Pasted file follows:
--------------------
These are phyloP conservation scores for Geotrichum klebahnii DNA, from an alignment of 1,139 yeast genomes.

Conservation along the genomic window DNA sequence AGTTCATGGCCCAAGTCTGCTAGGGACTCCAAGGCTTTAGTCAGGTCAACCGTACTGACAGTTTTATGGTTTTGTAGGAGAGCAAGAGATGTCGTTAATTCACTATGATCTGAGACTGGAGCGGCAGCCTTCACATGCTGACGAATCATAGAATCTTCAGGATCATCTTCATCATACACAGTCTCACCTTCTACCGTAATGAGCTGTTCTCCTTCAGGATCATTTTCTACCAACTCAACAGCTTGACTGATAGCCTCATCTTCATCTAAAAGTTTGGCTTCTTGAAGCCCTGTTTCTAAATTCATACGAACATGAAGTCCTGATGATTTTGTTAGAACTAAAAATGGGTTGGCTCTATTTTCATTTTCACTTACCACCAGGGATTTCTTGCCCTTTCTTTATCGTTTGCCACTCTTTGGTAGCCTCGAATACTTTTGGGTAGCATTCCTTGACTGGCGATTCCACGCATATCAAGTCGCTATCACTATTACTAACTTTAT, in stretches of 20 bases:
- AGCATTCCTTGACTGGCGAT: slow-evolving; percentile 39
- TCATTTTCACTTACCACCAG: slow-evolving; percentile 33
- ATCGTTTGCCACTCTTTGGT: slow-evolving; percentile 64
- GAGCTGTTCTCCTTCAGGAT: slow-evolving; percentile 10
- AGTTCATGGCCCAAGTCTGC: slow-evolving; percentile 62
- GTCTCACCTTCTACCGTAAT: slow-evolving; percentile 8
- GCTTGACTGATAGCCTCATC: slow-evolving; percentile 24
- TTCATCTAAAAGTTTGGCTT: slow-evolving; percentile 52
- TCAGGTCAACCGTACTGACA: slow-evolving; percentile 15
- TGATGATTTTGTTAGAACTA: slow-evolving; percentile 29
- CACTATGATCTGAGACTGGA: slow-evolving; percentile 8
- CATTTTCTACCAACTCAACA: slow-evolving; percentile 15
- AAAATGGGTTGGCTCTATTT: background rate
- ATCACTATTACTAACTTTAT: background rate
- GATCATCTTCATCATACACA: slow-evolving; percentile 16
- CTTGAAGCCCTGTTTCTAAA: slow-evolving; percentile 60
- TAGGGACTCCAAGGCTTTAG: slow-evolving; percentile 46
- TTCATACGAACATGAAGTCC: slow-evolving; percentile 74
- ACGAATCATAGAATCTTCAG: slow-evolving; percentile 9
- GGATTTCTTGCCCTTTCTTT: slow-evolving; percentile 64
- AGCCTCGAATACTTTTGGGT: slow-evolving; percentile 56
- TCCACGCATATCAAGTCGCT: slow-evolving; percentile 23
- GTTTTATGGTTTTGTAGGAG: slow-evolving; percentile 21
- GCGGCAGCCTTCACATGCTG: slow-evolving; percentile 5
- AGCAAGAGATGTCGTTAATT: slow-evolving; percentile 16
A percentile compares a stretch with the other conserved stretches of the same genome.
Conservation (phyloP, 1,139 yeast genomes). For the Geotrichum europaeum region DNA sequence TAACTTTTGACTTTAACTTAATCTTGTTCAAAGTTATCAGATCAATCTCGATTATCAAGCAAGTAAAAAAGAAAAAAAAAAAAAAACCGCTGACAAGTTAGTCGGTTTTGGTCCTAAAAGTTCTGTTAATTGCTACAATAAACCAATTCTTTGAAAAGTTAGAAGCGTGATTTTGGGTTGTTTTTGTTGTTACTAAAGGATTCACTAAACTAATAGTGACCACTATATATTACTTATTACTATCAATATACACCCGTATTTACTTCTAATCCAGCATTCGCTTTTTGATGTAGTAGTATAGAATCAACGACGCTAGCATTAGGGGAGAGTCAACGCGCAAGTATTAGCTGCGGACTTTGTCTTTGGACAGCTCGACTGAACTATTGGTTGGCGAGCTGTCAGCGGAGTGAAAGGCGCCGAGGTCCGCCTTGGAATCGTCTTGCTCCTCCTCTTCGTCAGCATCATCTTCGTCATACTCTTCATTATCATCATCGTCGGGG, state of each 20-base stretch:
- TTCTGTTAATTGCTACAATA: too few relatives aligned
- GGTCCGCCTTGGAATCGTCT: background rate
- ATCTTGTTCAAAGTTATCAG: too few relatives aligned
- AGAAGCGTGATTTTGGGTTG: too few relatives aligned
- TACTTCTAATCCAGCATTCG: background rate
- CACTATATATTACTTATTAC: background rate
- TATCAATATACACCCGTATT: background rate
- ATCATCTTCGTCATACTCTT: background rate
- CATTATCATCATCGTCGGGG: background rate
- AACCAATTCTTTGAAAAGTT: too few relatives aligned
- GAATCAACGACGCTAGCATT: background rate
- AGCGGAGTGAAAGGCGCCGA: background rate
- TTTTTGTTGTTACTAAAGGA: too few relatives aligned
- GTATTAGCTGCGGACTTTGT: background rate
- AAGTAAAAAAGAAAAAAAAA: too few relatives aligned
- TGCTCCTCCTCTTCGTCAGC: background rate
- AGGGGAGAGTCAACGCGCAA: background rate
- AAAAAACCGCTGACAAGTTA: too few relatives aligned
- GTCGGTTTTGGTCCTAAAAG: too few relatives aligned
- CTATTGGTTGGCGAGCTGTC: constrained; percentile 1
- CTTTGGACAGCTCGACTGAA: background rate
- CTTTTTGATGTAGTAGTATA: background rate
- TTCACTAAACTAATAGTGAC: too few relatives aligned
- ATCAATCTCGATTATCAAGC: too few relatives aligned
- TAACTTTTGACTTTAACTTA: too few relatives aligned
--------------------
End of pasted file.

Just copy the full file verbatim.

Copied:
These are phyloP conservation scores for Geotrichum klebahnii DNA, from an alignment of 1,139 yeast genomes.

Conservation along the genomic window DNA sequence AGTTCATGGCCCAAGTCTGCTAGGGACTCCAAGGCTTTAGTCAGGTCAACCGTACTGACAGTTTTATGGTTTTGTAGGAGAGCAAGAGATGTCGTTAATTCACTATGATCTGAGACTGGAGCGGCAGCCTTCACATGCTGACGAATCATAGAATCTTCAGGATCATCTTCATCATACACAGTCTCACCTTCTACCGTAATGAGCTGTTCTCCTTCAGGATCATTTTCTACCAACTCAACAGCTTGACTGATAGCCTCATCTTCATCTAAAAGTTTGGCTTCTTGAAGCCCTGTTTCTAAATTCATACGAACATGAAGTCCTGATGATTTTGTTAGAACTAAAAATGGGTTGGCTCTATTTTCATTTTCACTTACCACCAGGGATTTCTTGCCCTTTCTTTATCGTTTGCCACTCTTTGGTAGCCTCGAATACTTTTGGGTAGCATTCCTTGACTGGCGATTCCACGCATATCAAGTCGCTATCACTATTACTAACTTTAT, in stretches of 20 bases:
- AGCATTCCTTGACTGGCGAT: slow-evolving; percentile 39
- TCATTTTCACTTACCACCAG: slow-evolving; percentile 33
- ATCGTTTGCCACTCTTTGGT: slow-evolving; percentile 64
- GAGCTGTTCTCCTTCAGGAT: slow-evolving; percentile 10
- AGTTCATGGCCCAAGTCTGC: slow-evolving; percentile 62
- GTCTCACCTTCTACCGTAAT: slow-evolving; percentile 8
- GCTTGACTGATAGCCTCATC: slow-evolving; percentile 24
- TTCATCTAAAAGTTTGGCTT: slow-evolving; percentile 52
- TCAGGTCAACCGTACTGACA: slow-evolving; percentile 15
- TGATGATTTTGTTAGAACTA: slow-evolving; percentile 29
- CACTATGATCTGAGACTGGA: slow-evolving; percentile 8
- CATTTTCTACCAACTCAACA: slow-evolving; percentile 15
- AAAATGGGTTGGCTCTATTT: background rate
- ATCACTATTACTAACTTTAT: background rate
- GATCATCTTCATCATACACA: slow-evolving; percentile 16
- CTTGAAGCCCTGTTTCTAAA: slow-evolving; percentile 60
- TAGGGACTCCAAGGCTTTAG: slow-evolving; percentile 46
- TTCATACGAACATGAAGTCC: slow-evolving; percentile 74
- ACGAATCATAGAATCTTCAG: slow-evolving; percentile 9
- GGATTTCTTGCCCTTTCTTT: slow-evolving; percentile 64
- AGCCTCGAATACTTTTGGGT: slow-evolving; percentile 56
- TCCACGCATATCAAGTCGCT: slow-evolving; percentile 23
- GTTTTATGGTTTTGTAGGAG: slow-evolving; percentile 21
- GCGGCAGCCTTCACATGCTG: slow-evolving; percentile 5
- AGCAAGAGATGTCGTTAATT: slow-evolving; percentile 16
A percentile compares a stretch with the other conserved stretches of the same genome.
Conservation (phyloP, 1,139 yeast genomes). For the Geotrichum europaeum region DNA sequence TAACTTTTGACTTTAACTTAATCTTGTTCAAAGTTATCAGATCAATCTCGATTATCAAGCAAGTAAAAAAGAAAAAAAAAAAAAAACCGCTGACAAGTTAGTCGGTTTTGGTCCTAAAAGTTCTGTTAATTGCTACAATAAACCAATTCTTTGAAAAGTTAGAAGCGTGATTTTGGGTTGTTTTTGTTGTTACTAAAGGATTCACTAAACTAATAGTGACCACTATATATTACTTATTACTATCAATATACACCCGTATTTACTTCTAATCCAGCATTCGCTTTTTGATGTAGTAGTATAGAATCAACGACGCTAGCATTAGGGGAGAGTCAACGCGCAAGTATTAGCTGCGGACTTTGTCTTTGGACAGCTCGACTGAACTATTGGTTGGCGAGCTGTCAGCGGAGTGAAAGGCGCCGAGGTCCGCCTTGGAATCGTCTTGCTCCTCCTCTTCGTCAGCATCATCTTCGTCATACTCTTCATTATCATCATCGTCGGGG, state of each 20-base stretch:
- TTCTGTTAATTGCTACAATA: too few relatives aligned
- GGTCCGCCTTGGAATCGTCT: background rate
- ATCTTGTTCAAAGTTATCAG: too few relatives aligned
- AGAAGCGTGATTTTGGGTTG: too few relatives aligned
- TACTTCTAATCCAGCATTCG: background rate
- CACTATATATTACTTATTAC: background rate
- TATCAATATACACCCGTATT: background rate
- ATCATCTTCGTCATACTCTT: background rate
- CATTATCATCATCGTCGGGG: background rate
- AACCAATTCTTTGAAAAGTT: too few relatives aligned
- GAATCAACGACGCTAGCATT: background rate
- AGCGGAGTGAAAGGCGCCGA: background rate
- TTTTTGTTGTTACTAAAGGA: too few relatives aligned
- GTATTAGCTGCGGACTTTGT: background rate
- AAGTAAAAAAGAAAAAAAAA: too few relatives aligned
- TGCTCCTCCTCTTCGTCAGC: background rate
- AGGGGAGAGTCAACGCGCAA: background rate
- AAAAAACCGCTGACAAGTTA: too few relatives aligned
- GTCGGTTTTGGTCCTAAAAG: too few relatives aligned
- CTATTGGTTGGCGAGCTGTC: constrained; percentile 1
- CTTTGGACAGCTCGACTGAA: background rate
- CTTTTTGATGTAGTAGTATA: background rate
- TTCACTAAACTAATAGTGAC: too few relatives aligned
- ATCAATCTCGATTATCAAGC: too few relatives aligned
- TAACTTTTGACTTTAACTTA: too few relatives aligned